Jonathan Franzen Quotes

Quotes tagged as "jonathan-franzen" (showing 1-8 of 8)
Frank Wedekind
“The fog is clearing; life is a matter of taste.”
Frank Wedekind, Spring's Awakening

Lev Grossman
“There are any number of reasons to want novels to survive. The way [Jonathan] Franzen thinks about it is that books can do things, socially useful things, that other media can't. He cites -- as one does -- the philosopher Soren Kierkegaard and his idea of busyness: that state of constant distraction that allows people to avoid difficult realities and maintain self-deceptions. With the help of cell phones, e-mail and handheld games, it's easier to stay busy, in the Kierkegaardian sense, than it's ever been.

Reading, in its quietness and sustained concentration, is the opposite of busyness. "We are so distracted by and engulfed by the technologies we've created, and by the constant barrage of so-called information that comes our way, that more than ever to immerse yourself in an involving book seems socially useful," Franzen says. "The place of stillness that you have to go to to write, but also to read seriously, is the point where you can actually make responsible decisions, where you can actually engage productively with an otherwise scary and unmanageable world.”
Lev Grossman

Jonathan Franzen
“The problem with making a virtual world of oneself is akin to the problem with projecting ourselves onto a cyberworld: there’s no end of virtual spaces in which to seek stimulation, but their very endlessness, the perpetual stimulation without satisfaction, becomes imprisoning.”
Jonathan Franzen, Farther Away

D.T. Max
“He [Wallace] sent a quick note to his friend [Franzen] explaining his behavior. "the bold fact is that I'm a little afraid of you right now,"[...] "all I can tell you is that I may have been that [a worthy opponent] for you a couple/ three years ago, and maybe 16 months or tow or 5 or 10 years hence, but right now I am a pathetic and very confused man, a failed writer at 28, who is so jealous, so sickly searing envious of you and Vollmann and Mark Leyner and even David Fuckward Leavitt and any young man who is right now producing pages with which he can live and even approving them off some base-clause of conviction about the entrprise's meaning and end that I consider suicide a reasonable- if not at this point a desirable- option with respect to the whole wretched problem.”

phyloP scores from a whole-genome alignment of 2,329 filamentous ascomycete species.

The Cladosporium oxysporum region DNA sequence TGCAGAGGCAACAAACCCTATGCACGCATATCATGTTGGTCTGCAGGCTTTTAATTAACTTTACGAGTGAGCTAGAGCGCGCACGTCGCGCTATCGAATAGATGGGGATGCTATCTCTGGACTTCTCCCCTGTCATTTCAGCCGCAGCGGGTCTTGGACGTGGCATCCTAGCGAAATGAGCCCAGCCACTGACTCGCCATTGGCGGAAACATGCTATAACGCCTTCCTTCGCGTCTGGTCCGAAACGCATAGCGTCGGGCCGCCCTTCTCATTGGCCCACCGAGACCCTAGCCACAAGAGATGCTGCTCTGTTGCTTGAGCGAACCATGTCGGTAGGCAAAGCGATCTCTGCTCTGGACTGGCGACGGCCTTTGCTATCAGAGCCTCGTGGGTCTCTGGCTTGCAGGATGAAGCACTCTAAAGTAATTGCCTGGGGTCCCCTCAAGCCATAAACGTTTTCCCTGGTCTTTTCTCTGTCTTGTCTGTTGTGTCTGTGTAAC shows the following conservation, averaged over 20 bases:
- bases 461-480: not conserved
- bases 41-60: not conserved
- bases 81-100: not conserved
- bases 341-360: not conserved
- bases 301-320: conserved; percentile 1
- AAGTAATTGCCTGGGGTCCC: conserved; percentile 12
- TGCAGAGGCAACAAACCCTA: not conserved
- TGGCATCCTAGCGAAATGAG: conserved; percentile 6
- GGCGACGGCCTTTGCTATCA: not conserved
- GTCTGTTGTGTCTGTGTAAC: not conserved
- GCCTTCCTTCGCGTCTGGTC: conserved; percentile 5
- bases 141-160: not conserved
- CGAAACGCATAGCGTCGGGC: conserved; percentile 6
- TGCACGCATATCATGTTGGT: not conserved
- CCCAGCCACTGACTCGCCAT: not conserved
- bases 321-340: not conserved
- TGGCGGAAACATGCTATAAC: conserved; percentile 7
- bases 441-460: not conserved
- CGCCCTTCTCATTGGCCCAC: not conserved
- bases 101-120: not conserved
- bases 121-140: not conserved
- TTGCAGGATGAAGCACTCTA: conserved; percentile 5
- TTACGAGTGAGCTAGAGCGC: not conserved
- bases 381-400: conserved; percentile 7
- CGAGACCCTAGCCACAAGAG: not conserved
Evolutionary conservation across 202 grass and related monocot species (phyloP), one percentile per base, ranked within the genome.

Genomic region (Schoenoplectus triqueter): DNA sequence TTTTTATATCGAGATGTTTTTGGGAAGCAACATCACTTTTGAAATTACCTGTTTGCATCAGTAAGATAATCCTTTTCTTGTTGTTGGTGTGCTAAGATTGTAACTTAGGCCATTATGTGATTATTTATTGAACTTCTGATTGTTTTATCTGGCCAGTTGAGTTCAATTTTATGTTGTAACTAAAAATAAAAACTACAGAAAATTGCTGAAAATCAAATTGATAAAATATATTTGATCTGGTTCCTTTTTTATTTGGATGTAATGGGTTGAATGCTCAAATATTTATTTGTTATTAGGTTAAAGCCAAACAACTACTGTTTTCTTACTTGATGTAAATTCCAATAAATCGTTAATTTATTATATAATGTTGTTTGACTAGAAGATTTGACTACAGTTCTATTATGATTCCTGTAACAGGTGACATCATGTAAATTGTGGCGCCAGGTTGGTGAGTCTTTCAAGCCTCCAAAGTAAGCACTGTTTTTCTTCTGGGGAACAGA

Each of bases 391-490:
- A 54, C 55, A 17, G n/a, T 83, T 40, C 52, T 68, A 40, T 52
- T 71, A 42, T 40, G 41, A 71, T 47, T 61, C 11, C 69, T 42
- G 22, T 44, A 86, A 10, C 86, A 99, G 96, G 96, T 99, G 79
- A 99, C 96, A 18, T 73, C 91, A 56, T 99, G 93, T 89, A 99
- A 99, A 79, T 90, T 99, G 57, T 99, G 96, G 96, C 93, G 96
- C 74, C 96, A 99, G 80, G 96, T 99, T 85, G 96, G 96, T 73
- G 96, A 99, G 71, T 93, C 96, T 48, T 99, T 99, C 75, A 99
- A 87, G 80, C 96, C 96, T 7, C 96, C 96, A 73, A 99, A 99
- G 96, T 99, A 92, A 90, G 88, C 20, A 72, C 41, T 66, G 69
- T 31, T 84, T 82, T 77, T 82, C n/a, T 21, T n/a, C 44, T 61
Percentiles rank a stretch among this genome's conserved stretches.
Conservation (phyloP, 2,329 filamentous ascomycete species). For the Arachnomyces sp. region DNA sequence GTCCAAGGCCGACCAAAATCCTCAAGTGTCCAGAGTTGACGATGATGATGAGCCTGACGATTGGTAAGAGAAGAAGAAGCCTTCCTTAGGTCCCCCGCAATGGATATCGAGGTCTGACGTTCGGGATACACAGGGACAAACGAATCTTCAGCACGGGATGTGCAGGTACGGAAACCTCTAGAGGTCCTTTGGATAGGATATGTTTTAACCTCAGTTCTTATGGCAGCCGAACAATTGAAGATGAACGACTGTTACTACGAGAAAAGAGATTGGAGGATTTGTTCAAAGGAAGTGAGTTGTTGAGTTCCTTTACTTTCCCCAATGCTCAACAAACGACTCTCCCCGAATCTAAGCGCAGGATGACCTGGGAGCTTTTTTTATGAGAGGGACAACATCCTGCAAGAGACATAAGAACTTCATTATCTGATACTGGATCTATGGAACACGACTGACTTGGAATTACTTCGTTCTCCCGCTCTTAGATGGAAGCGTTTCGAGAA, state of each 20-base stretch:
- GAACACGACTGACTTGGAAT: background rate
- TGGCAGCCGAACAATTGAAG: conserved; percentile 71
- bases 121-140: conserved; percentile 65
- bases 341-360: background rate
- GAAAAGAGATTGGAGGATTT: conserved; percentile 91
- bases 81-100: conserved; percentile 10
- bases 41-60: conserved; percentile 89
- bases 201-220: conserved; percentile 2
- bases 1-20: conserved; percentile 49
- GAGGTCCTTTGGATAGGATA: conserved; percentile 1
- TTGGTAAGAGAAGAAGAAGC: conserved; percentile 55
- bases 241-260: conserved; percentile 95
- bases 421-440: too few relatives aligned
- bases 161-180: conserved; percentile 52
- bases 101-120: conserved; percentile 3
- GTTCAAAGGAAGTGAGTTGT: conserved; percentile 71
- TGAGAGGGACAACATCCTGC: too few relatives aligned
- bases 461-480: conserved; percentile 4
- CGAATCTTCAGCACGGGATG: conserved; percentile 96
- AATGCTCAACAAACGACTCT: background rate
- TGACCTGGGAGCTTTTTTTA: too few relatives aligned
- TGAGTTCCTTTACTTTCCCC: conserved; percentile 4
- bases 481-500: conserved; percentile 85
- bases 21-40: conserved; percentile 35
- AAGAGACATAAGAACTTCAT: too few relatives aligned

D.T. Max, Every Love Story Is a Ghost Story: A Life of David Foster Wallace

Don DeLillo
“The novel is whatever novelists are doing at a given time. If we‘re not doing the big social novel fifteen years from now, it‘ll probably mean our sensibilities have changed in ways that make such work less compelling to us — we won‘t stop because the market dried up. The writer leads, he doesn‘t follow. The dynamic lives in the writer‘s mind, not in the size of the audience. And if the social novel lives, but only barely, surviving in the cracks and ruts of the culture, maybe it will be taken more seriously, as an endangered spectacle. A reduced context but a more intense one [...]

PS [...] If serious reading dwindles to near nothingness, it will probably mean that the thing we‘re talking about when we use the word ‘identity‘ has reached an end.
– Don Delillo, in a letter to Jonathan Franzen”
Don DeLillo

D.T. Max
“A publisher sent him a galley of a novel by a writer he had barely heard of, one that impressed him deeply and seemed to embody all the literary qualities he had called for in his "fictional Futures" essay. The book was Franzen's The Twenty-Seventh City. Set in St. Louis, it mixed postmodernism and traditional storytelling and showed a familiarity its chosen city that Wallace could only marvel it. it decanted a Pynchonesque conspiracy in media-mediated language; it was about word AND the world, realism for an era when there was no real.”
D.T. Max, Every Love Story Is a Ghost Story: A Life of David Foster Wallace

Jonathan Franzen
“Con questo non voglio dire che il depresso e insicuro Charlie Brown, l’egoista e sadica Lucy, l’eccentrico filosofo Linus e l’ossessivo Schroeder (che soddisfa le sue ambizioni beethoveniane con un pianoforte giocattolo e una sola ottava) non siano tutti avatar di Schultz. Ma il suo vero alter ego è chiaramente Snoopy: l’imbroglione proteiforme che fonda la propria libertà sulla certezza di essere in fondo adorabile, il trasformista che, per puro divertimento, può diventare un elicottero, un giocatore di hokey o il Grande Brachetto, e poi di nuovo, in un lampo, prima che il suo virtuosismo possa annoiarvi o sminuirvi, tornare a essere il cagnolino vivace che aspetta solo la cena.”
Jonathan Franzen

Jonathan Franzen
“When I'm writing I don't want anyone else in the room - including myself.”
Jonathan Franzen